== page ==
Submitted February 21, 2018
Umatilla County Circuit Court CF130538, Russell B. West,
G. Lannet, Chief Defender, Criminal Appellate Section, and
David O. Ferry, Deputy Public Defender, Offce of Public
Defense Services, fled the brief for appellant.
F. Rosenblum, Attorney General, Benjamin Gutman, Solicitor
General, and Adam Holbrook, Assistant Attorney General, fled
the brief for respondent.
Ortega, Presiding Judge, and Egan, Chief Judge, and Powers,
who was an inmate at the Umatilla County Jail, appeals from a
judgment of conviction for supplying contraband, ORS
162.185(1) (b), assigning error to the trial court's
denial of his motion for a judgment of acquittal. During a
random search of defendant's cell and person, a prison
guard found a piece of metal, resembling a nail. Because the
nail, or shank, was sharpened on one end to a point, the
state charged defendant with possessing a "dangerous
weapon" as contraband, elevating the crime of supplying
contraband from a category four crime, to a category six
crime under OAR 213-018-0070. Defendant argues that the state
failed to prove the sentence enhancement because there was no
evidence that he used or threatened to use the nail as a
weapon. Held: The trial court did not err. The
definition of "dangerous weapon" as used in OAR
213-018-0070 does not require evidence of use or threatened
Or.App. 452]POWERS, J.
criminal case, defendant appeals from a judgment of
conviction for supplying contraband, ORS 162.185 (1)(b),
assigning error to the trial court's denial of his motion
for a judgment of acquittal. The issue in this case is
whether a "dangerous weapon," as used in OAR
213-018-0070 for purposes of a sentencing enhancement,
requires evidence that defendant used or threatened to use
the weapon. The trial court concluded that evidence of use or
threatened use of the weapon was not necessary and denied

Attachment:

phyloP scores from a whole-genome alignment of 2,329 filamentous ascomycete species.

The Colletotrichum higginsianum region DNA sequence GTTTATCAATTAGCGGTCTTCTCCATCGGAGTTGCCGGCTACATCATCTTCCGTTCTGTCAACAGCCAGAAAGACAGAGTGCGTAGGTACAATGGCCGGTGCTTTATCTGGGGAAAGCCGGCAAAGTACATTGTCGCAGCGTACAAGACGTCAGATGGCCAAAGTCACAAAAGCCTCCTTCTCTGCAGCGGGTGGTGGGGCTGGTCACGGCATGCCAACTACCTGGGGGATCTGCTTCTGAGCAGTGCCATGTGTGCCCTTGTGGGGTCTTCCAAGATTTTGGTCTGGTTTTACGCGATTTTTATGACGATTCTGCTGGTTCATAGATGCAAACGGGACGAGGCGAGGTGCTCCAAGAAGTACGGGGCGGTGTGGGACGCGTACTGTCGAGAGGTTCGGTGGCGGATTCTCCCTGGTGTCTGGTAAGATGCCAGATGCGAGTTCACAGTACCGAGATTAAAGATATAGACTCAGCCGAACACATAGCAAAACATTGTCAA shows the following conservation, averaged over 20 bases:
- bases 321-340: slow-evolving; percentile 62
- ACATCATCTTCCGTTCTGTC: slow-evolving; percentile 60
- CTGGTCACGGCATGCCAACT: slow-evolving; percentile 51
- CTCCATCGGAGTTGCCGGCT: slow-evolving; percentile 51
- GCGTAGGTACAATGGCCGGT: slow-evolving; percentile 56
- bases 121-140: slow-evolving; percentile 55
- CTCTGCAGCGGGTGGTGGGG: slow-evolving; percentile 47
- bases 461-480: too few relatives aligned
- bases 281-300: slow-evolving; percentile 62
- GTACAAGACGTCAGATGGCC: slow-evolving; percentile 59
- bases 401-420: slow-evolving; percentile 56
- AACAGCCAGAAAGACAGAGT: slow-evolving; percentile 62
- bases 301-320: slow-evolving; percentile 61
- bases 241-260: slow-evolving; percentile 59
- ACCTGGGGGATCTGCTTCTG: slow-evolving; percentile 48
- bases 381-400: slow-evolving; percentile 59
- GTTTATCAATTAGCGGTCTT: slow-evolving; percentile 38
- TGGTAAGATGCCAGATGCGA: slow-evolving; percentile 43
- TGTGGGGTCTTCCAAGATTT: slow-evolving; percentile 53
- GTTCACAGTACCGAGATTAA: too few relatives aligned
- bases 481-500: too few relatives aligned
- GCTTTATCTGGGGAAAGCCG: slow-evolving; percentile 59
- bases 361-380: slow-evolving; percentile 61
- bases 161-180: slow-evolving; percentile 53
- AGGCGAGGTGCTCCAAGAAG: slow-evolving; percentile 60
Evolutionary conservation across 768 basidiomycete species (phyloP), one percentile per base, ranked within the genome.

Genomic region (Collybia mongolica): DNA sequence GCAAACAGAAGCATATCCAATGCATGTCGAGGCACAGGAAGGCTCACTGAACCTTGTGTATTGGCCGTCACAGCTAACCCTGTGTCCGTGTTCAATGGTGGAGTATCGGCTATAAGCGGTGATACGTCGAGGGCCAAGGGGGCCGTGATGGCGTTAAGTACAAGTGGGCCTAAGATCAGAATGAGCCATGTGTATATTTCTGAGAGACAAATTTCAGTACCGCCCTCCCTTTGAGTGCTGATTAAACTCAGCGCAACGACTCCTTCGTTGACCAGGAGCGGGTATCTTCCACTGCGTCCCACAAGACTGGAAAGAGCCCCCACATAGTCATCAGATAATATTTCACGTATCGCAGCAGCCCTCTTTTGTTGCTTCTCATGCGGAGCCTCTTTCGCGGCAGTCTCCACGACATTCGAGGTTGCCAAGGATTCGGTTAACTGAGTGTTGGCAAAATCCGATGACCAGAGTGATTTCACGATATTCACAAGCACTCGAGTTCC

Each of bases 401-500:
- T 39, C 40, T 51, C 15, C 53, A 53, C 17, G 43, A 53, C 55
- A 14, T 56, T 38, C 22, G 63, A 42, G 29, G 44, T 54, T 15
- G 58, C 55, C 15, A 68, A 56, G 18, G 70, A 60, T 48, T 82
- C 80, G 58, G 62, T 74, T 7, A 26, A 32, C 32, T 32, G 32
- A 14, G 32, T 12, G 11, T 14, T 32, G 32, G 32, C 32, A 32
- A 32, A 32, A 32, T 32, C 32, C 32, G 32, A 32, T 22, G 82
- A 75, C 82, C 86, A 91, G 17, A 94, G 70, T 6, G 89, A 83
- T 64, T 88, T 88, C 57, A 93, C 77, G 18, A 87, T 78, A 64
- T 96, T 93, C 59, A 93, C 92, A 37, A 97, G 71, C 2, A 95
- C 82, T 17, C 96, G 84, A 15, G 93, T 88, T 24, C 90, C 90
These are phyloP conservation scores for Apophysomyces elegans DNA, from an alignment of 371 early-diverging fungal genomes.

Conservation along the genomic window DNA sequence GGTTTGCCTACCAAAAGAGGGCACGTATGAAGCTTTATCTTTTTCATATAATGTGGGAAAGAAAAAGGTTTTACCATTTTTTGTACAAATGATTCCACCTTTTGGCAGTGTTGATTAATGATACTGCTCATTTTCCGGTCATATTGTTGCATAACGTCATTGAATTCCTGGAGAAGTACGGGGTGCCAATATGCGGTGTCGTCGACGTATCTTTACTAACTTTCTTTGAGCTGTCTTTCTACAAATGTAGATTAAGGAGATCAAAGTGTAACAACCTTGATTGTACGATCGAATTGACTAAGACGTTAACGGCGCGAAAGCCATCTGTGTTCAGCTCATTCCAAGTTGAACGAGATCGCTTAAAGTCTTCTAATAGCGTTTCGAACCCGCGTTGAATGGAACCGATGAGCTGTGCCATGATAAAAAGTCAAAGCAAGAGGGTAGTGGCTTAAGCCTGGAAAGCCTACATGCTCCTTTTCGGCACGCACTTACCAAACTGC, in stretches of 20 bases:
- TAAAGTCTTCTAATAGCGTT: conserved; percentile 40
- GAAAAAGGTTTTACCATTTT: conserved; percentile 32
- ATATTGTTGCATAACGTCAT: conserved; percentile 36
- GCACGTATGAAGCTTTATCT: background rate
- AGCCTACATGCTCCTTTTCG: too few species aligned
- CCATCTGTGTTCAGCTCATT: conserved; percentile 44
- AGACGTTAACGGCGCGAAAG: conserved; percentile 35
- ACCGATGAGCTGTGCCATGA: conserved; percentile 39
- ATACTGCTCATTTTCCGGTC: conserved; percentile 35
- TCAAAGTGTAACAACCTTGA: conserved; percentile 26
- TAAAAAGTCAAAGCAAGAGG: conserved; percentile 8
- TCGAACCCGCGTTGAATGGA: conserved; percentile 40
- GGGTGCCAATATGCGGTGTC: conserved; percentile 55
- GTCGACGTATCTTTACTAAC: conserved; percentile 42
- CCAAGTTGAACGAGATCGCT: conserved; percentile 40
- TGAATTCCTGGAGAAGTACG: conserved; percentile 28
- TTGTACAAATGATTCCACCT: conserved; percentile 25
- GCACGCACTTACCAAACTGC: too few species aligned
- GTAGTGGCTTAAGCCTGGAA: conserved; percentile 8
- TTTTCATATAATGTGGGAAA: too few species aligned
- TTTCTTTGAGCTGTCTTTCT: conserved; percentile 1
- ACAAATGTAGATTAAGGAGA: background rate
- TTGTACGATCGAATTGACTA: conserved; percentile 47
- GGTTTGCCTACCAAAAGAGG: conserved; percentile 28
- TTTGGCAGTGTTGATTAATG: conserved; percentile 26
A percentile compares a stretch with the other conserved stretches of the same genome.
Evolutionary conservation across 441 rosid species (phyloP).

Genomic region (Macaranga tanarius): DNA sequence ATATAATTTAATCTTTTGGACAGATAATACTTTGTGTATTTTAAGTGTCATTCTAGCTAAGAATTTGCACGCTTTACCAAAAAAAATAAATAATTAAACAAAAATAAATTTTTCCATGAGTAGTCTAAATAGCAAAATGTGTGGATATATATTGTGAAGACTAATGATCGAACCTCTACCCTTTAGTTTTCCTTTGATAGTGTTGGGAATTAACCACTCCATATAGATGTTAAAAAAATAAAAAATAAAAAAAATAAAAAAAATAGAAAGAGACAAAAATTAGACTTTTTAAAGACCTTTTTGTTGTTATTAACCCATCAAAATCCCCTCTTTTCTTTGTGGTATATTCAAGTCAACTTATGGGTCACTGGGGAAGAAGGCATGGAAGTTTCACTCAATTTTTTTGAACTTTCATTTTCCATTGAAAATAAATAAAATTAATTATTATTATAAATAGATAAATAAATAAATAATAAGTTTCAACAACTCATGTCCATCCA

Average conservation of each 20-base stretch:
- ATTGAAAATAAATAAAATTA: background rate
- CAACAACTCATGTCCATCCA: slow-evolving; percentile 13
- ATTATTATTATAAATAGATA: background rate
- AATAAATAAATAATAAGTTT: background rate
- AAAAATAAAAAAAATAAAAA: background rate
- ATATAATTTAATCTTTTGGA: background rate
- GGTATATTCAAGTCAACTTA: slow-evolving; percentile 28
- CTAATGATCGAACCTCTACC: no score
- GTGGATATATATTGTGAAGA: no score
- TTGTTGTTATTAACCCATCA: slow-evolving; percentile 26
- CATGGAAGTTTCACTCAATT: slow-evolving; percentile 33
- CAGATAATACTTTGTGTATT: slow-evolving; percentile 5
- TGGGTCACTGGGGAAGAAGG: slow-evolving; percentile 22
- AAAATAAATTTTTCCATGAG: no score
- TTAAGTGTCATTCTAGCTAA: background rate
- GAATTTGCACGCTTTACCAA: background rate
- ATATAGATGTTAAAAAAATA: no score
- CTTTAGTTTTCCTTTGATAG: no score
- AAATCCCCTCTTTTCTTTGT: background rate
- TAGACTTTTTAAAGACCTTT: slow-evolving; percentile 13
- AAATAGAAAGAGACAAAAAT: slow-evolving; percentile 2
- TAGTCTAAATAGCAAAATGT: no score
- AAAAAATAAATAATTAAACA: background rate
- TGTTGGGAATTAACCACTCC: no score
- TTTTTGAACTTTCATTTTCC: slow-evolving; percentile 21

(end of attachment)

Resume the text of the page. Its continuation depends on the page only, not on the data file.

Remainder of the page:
defendant's motion. As explained below, we affirm.
reviewing a denial of a motion for a judgment of acquittal,
we must determine whether, after viewing the facts in the
light most favorable to the state, there was sufficient
evidence from which a rational factfinder "could have
found that the state proved all the essential elements of the
offense, including * * * sentencing enhancement factors,
beyond a reasonable doubt." State v.
Villagomez, 281 Or.App. 29, 32, 380 P.3d 1130 (2016),
aff'd, 362 Or. 390, 412 P.3d 183 (2018)
(internal quotation marks omitted).
relevant facts are few and undisputed. Defendant was an
inmate at the Umatilla County Jail. During a search of his
cell and person, Deputy Hamby found a piece of metal that
resembled a nail or shank tucked into the waistband of
defendant's pants. The nail was approximately three and
three-quarter inches long and sharpened on one end to a
point. Hamby explained that the pointed end of the nail had
been "sharpened enough to penetrate human flesh."
was charged with supplying contraband in a correctional
facility under ORS 162.185(1)(b).Specifically, the state
charged defendant with possessing a "dangerous
weapon," which elevated the offense from a [300 Or.App.
453] "Crime Category 4" to a "Crime Category
6" under OAR 213-018-0070.
ORS 162.185(1)(b), "[a] person commits the crime of
supplying contraband if *** [b]eing confined in a
correctional facility *** the person knowingly makes, obtains
or possesses any contraband." ORS 162.135(1)(a)(D), in
turn, defines "contraband," in part, as "[a]ny
article or thing which a person confined in a correctional
facility * * * is prohibited by statute, rule or order from
obtaining or possessing, and ...